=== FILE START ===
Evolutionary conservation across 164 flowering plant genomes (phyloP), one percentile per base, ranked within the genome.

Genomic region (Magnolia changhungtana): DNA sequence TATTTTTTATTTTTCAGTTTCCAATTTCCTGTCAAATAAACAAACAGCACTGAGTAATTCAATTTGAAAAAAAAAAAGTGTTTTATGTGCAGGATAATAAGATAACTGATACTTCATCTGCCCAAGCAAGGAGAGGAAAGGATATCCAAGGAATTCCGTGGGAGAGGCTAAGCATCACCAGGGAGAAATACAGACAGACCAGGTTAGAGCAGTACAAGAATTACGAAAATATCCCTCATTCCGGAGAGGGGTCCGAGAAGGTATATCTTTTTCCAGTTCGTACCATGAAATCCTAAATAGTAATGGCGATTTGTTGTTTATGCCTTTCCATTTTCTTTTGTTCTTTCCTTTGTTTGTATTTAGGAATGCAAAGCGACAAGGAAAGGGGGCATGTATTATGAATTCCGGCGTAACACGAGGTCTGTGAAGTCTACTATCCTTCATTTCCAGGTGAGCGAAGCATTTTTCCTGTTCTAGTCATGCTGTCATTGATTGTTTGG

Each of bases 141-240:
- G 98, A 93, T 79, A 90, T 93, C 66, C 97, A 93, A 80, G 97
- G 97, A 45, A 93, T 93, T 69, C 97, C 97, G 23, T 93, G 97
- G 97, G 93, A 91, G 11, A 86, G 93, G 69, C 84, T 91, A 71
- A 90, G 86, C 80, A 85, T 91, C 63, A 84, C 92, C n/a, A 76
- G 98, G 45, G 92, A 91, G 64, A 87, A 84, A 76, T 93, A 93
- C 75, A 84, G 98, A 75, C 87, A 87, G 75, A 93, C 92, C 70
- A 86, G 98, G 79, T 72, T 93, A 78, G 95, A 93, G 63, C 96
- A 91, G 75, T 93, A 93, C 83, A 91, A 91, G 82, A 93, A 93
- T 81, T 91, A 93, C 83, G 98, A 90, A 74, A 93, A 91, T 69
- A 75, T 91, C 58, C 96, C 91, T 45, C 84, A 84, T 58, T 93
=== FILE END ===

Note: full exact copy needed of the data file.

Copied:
Evolutionary conservation across 164 flowering plant genomes (phyloP), one percentile per base, ranked within the genome.

Genomic region (Magnolia changhungtana): DNA sequence TATTTTTTATTTTTCAGTTTCCAATTTCCTGTCAAATAAACAAACAGCACTGAGTAATTCAATTTGAAAAAAAAAAAGTGTTTTATGTGCAGGATAATAAGATAACTGATACTTCATCTGCCCAAGCAAGGAGAGGAAAGGATATCCAAGGAATTCCGTGGGAGAGGCTAAGCATCACCAGGGAGAAATACAGACAGACCAGGTTAGAGCAGTACAAGAATTACGAAAATATCCCTCATTCCGGAGAGGGGTCCGAGAAGGTATATCTTTTTCCAGTTCGTACCATGAAATCCTAAATAGTAATGGCGATTTGTTGTTTATGCCTTTCCATTTTCTTTTGTTCTTTCCTTTGTTTGTATTTAGGAATGCAAAGCGACAAGGAAAGGGGGCATGTATTATGAATTCCGGCGTAACACGAGGTCTGTGAAGTCTACTATCCTTCATTTCCAGGTGAGCGAAGCATTTTTCCTGTTCTAGTCATGCTGTCATTGATTGTTTGG

Each of bases 141-240:
- G 98, A 93, T 79, A 90, T 93, C 66, C 97, A 93, A 80, G 97
- G 97, A 45, A 93, T 93, T 69, C 97, C 97, G 23, T 93, G 97
- G 97, G 93, A 91, G 11, A 86, G 93, G 69, C 84, T 91, A 71
- A 90, G 86, C 80, A 85, T 91, C 63, A 84, C 92, C n/a, A 76
- G 98, G 45, G 92, A 91, G 64, A 87, A 84, A 76, T 93, A 93
- C 75, A 84, G 98, A 75, C 87, A 87, G 75, A 93, C 92, C 70
- A 86, G 98, G 79, T 72, T 93, A 78, G 95, A 93, G 63, C 96
- A 91, G 75, T 93, A 93, C 83, A 91, A 91, G 82, A 93, A 93
- T 81, T 91, A 93, C 83, G 98, A 90, A 74, A 93, A 91, T 69
- A 75, T 91, C 58, C 96, C 91, T 45, C 84, A 84, T 58, T 93